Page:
Throughout the reserve study process, you’ll hear a lot of terminology that may be unfamiliar to you. Whether you’re just learning what a reserve study is or you have your first report in hand, here is a list of the terms you need to know.
Reserve Study: A budget planning tool that identifies all the components a community association is financially responsible for, the status of the reserve fund, and a funding plan to offset anticipated expenditures as they apply to the identified components. It includes a physical condition assessment of the components and a prioritized list of capital repair and replacement projects. Essentially, a reserve study is a comprehensive examination of a property’s physical components and financial needs and a 30-year capital plan to meet those needs.
Condition Assessment: A reserve specialist conducts condition assessments for all reserve components during the physical inspection portion of the reserve study. Condition assessments document the current condition of the component based on a visual, non-invasive evaluation.
Component/Asset: A physical or functional element of the community that is the financial responsibility of the association and has a finite useful life. Individual unit owners do not own components/assets, and the associations’ reserve budget pays for repairing or replacing these elements. These items deteriorate with age and do need to be maintained or replaced accordingly. Common examples include elevators, pavement and roads, siding, HVAC, and amenities.
Long-Lived Component/Asset: Components are referred to as “long-lived” if their useful life extends beyond the 30-year scope of the reserve study. If a component will not need repairs or replacement within 30 years of the reserve study being conducted, they are considered “long-lived.”
Life Cycle Costs – Life cycle cost is the total cost of owning a component over time. This includes the initial purchase cost but also includes operating and maintenance costs, energy costs, repair or replacement costs, and the cost of disposing of or removing the component at the end of its life cycle. The true cost of ownership for a component is best conveyed using life cycle cost.
Capital Replacement Project: A project that involves the replacement or significant upgrade of a capital asset or component. These projects are ideally planned and executed as part of an association’s long-term capital plan as they typically involve significant financial investments. Capital projects are specific in scope as they work to enhance the functionality, efficiency, or safety of the component and association as a whole.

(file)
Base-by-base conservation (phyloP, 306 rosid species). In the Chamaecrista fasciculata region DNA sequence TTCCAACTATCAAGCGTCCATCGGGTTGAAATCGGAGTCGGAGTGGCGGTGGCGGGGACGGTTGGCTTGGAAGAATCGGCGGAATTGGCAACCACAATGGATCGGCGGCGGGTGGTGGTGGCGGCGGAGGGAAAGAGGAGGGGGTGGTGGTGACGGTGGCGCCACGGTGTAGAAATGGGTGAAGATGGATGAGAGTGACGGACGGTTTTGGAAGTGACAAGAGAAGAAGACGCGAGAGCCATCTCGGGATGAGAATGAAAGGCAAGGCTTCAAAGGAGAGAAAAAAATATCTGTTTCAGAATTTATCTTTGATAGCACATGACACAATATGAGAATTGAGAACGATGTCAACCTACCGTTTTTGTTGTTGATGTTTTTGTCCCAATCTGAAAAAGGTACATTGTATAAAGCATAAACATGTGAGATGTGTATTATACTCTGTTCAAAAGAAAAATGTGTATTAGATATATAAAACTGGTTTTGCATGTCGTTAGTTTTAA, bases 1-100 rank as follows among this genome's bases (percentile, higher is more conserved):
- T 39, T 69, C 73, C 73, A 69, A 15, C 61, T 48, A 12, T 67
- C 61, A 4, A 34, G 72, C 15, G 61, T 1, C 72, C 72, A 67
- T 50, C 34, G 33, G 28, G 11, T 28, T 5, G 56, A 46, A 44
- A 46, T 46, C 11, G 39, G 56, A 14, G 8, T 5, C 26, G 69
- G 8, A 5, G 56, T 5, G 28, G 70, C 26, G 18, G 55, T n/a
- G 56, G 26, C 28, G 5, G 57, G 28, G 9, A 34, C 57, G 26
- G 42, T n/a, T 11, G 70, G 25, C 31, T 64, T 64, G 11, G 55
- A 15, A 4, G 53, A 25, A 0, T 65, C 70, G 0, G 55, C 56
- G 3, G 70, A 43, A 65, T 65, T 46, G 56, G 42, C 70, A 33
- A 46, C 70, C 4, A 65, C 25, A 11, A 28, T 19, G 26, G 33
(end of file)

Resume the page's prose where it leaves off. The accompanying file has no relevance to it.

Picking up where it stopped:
Replacement Costs: When it comes to capital planning, replacement costs are used to estimate the cost of a capital replacement project which plans for the replacement of the component with a new, equivalent item. Accurate replacement costs are crucial for ensuring that capital plans can be followed efficiently. When it comes to insurance, accurate cost estimates are necessary so that coverage reflects the cost of replacing the component with a new one of similar quality and functionality, ensuring that the association can fully recover from a covered loss.
Useful Life & Remaining Useful Life: Useful life and remaining useful life are similar concepts but refer to different aspects of a component’s life span. Useful life is an estimate made at the beginning of a component’s life and determines how long the component will be operational. It uses various depreciation methods to determine the period over which the cost of the item will be spread over. Remaining useful life is assessed at any other point during the component’s operational life, and is used to estimate how much longer the component will remain operational based on its current condition, maintenance history, and evolving usage patterns. Essentially, useful life is a fixed estimate made at the beginning of an asset’s life, used primarily for accounting and depreciation purposes. Remaining useful life, on the other hand, is a dynamic estimate assessed during the asset’s operational life to determine when it is likely to require replacement or significant maintenance.
Reserve Fund: When living in a community association, unit owners pay monthly dues that go into the association’s reserve fund. The reserve fund is used to pay for the upkeep and replacement of the community’s components. Regardless of how long a unit owner resides in the community, properly administered dues collect funds in a way that ensures each owner is paying their fair share for component projects regardless of when they are completed.
Adequate Reserves: The Community Associations Institute (CAI) defines adequate reserves as a reserve fund and stable multi-year funding plan that together provide for the timely execution of major repair or replacement projects without relying on supplemental funding (special assessments, loans, etc.)
Reserve Specialist: Reserve Specialist is a designation given by CAI to individuals who have “prepared at least 30 reserve studies within the past three calendar years, have the appropriate level of education and experience, and have committed to a high level of ethical and professional standards.” Reserve specialists are the most qualified professionals to conduct reserve studies, per CAI’s Reserve Study Standards.